The Dead Still Here

The Dead Still Here

Mapping stories set in Europe and America, The Dead Still Here skillfully paces through eleven short stories about friends-with-benefits typed relationships, vicious divorces and thievery, the loss of a child, the loss of a mother, and the Coast Guard and the Navy rescuing refugees from a bad storm at sea. Laura Valeri writes one single breathtaking sentence about sex, Dear John emails, and Christmas presents in “Liabilities of a Love Misguided” and vividly recreates that sharp sense of self-consciousness in “What They Know.” Along with characters that are irrevocably locked in their heads, Valeri includes a guide on how to take medication in “Prescription for Life,” which subtly points to the other hallucinatory narratives. This collection is at once provocative and lucid, and it offers various angles of characters looking for a relationship to hold.

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From: US Review of Books

The best short story collections contain something more than notable writing. The tales may vary greatly in time, place, participants, and plot, but there is a unifying bond that subtly reveals why these disparate creations cohabitate. In Valeri’s collection, that bond is something from which no life is immune, whether rich, poor, sophisticated, or that of the everyman; it is something each of us must deal with: loss.

In twelve stories, a prevailing sense of loss weaves its way in and out of vastly different lives. There are older women who have lost husbands, children, and dreams of security and serenity. There are teenagers who have lost faith in their parents, their world, their friends, and perhaps most acutely, themselves. There are adults who have lost the ability to make the kinds of decisions they think they ought to be making. There are individuals who have lost their belief, if they ever had it, in any sense of permanency.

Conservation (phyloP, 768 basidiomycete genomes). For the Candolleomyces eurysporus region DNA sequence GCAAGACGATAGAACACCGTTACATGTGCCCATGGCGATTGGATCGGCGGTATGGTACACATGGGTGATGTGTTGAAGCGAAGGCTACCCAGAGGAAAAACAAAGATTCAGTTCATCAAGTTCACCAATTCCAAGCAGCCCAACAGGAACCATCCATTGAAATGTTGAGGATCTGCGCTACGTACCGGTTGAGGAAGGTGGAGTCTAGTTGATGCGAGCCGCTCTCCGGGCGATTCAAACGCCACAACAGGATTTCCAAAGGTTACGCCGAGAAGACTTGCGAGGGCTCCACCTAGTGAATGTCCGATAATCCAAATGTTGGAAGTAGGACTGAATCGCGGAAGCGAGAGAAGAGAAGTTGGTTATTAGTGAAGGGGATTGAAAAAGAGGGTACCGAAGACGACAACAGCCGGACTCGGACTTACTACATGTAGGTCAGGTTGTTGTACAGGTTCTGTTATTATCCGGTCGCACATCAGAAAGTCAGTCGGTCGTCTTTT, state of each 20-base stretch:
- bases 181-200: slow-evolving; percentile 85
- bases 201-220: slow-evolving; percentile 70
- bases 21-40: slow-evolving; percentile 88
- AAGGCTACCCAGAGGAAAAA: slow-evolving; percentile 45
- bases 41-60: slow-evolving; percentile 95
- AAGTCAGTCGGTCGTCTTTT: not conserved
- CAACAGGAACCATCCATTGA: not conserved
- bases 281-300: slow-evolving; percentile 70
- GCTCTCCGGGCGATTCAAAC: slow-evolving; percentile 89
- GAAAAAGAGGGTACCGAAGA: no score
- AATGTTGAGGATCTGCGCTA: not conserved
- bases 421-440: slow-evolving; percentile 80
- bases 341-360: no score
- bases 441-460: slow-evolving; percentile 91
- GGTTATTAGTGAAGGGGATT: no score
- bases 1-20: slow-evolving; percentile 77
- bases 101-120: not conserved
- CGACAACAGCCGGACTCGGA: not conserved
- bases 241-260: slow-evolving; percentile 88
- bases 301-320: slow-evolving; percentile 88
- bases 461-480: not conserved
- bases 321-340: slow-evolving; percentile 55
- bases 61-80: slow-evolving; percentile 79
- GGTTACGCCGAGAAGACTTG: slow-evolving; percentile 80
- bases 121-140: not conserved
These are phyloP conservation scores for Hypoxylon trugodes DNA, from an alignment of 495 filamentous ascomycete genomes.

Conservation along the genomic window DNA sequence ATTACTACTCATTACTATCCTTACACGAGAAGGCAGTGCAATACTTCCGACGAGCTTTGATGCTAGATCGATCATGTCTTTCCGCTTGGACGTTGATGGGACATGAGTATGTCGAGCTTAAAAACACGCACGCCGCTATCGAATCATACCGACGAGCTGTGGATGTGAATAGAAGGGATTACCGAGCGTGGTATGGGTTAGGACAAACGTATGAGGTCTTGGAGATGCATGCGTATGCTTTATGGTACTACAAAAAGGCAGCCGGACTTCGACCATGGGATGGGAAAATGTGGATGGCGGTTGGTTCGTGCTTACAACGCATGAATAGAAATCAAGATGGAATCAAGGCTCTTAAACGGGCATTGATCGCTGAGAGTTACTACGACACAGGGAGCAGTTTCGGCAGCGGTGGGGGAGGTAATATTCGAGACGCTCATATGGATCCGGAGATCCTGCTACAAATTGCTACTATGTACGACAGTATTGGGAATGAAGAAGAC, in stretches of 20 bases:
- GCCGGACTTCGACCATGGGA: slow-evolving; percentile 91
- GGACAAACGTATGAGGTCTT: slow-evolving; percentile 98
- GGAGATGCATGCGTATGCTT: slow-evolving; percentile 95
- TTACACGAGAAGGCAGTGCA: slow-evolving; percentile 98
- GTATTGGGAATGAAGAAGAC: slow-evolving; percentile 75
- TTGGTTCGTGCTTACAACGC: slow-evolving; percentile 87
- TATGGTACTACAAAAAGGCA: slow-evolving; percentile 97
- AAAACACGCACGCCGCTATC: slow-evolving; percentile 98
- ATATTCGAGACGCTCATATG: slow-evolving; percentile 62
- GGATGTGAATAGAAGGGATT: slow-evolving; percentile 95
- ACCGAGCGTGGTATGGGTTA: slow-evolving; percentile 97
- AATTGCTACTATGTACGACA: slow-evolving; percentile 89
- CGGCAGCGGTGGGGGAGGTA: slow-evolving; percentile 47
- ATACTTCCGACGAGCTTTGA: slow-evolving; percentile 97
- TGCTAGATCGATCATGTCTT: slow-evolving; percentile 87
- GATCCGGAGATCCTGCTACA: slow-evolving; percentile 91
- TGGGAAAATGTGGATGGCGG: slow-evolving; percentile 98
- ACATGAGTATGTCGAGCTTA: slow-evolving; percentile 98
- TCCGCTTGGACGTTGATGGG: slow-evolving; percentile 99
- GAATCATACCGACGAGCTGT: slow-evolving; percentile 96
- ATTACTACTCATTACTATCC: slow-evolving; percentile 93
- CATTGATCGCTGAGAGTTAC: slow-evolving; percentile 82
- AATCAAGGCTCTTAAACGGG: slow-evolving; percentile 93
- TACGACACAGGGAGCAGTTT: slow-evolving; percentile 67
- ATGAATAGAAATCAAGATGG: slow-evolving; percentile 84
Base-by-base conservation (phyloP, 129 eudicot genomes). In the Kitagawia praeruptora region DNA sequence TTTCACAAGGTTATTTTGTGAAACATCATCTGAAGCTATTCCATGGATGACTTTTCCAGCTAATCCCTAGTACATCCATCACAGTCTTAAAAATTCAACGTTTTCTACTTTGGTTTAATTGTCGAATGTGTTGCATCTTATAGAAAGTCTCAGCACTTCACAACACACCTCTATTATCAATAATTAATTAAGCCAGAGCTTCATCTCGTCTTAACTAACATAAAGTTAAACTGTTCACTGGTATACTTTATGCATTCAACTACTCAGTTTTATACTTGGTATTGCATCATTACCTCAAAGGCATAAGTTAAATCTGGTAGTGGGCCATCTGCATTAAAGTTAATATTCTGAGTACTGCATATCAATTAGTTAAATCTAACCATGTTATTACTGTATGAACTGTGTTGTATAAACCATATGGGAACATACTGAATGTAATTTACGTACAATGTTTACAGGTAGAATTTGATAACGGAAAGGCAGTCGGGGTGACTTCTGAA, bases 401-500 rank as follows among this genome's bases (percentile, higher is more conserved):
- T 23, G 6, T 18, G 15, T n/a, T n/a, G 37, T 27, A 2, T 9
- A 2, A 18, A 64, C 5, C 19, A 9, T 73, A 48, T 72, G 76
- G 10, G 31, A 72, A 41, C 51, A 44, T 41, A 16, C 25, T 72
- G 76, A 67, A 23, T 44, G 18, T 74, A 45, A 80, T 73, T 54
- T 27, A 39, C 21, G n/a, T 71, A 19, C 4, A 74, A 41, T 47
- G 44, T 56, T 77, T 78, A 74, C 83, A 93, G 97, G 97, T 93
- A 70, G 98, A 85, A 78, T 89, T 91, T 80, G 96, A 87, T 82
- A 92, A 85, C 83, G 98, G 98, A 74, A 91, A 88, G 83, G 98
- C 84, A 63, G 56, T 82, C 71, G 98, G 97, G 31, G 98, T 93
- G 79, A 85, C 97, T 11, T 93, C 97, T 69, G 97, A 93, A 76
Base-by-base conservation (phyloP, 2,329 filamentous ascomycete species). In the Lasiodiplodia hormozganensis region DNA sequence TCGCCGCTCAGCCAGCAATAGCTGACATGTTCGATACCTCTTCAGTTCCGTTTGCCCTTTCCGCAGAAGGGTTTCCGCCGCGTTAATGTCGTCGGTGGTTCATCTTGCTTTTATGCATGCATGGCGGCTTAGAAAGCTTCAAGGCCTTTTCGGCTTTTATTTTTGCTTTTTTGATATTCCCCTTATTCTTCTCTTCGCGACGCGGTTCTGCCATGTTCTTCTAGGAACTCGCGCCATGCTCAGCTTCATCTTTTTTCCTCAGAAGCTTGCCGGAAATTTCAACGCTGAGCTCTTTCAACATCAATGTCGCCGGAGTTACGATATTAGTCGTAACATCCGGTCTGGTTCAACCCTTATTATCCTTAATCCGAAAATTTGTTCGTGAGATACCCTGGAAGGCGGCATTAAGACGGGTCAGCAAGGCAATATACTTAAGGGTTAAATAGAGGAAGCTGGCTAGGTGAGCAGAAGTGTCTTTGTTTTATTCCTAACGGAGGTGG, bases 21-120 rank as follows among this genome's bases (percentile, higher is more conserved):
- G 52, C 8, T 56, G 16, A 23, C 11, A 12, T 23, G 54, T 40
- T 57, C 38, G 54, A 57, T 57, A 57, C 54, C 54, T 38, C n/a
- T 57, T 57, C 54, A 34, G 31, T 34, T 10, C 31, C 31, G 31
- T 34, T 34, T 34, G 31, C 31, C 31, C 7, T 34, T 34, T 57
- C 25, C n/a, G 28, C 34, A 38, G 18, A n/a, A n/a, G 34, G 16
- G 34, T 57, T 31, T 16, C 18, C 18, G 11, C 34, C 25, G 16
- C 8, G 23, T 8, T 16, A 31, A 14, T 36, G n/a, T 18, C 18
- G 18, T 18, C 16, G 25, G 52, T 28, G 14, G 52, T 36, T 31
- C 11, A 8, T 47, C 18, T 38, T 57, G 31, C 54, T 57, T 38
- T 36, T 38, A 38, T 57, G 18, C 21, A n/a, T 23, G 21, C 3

Valeri is too wise a writer to focus directly on loss. Rather, she explores the coping mechanisms employed to deal with emotional damage. She does so with prose that is intense yet restrained. She infuses even the most impassioned situations with a confident calmness. She never lectures, but there is much to be learned by her dramatizations of human behavior in difficult times. She even employs surrealism in a couple of instances that seem bizarre initially but are definitely memorable. In essence, this collection houses both exceptional writing and compelling narrative. It serves as a reminder that, in the right hands, the short story remains very much alive, well, and worthy of literary respect.

RECOMMENDED by the US Review

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From Midwest Book Review

Showcasing seven exceptionally and extraordinarily well crafted literary gems, “The Dead Still Here” by Laura Valeri is especially and unreservedly recommended for personal reading lists, as well as community and academic library Contemporary Literary Fiction collections.

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From The JItney

Laura Valeri definitely writes ghost stories. But not a traditional ghost story — these are literary, not horrific. There’s no boo or gotcha. There’s no zombies or gore.

Valeri’s ghosts are more like demons that swim up to our consciousness, making us stare into the omnipotent face of the things we lost.

She writes prose like a poet, with some sentences leaving readers with a catharsis that makes reading worthwhile. She writes with sharp cut to’s, bouncing through time and scenery with scope and gravity.

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From In D’Tail

The Dead Still Here is a powerful, eloquent collection of short stories. Short stories and novellas can be a mixed bag, especially when they are packaged as a collection. Inevitably, there are one or two subpar entries, or the stories are simply too brief to remain memorable. However, Flash Fiction, short stories, and novellas have found a new niche in a society that digests so much of its content in short bursts. It is rare to find a collection of stories written with such a beautiful and lyrical prose. Each of these twelve stories is stunning in their own way. There is a melancholy connectivity binding them together, with a bit of dry or ironical humor tossed in as well.

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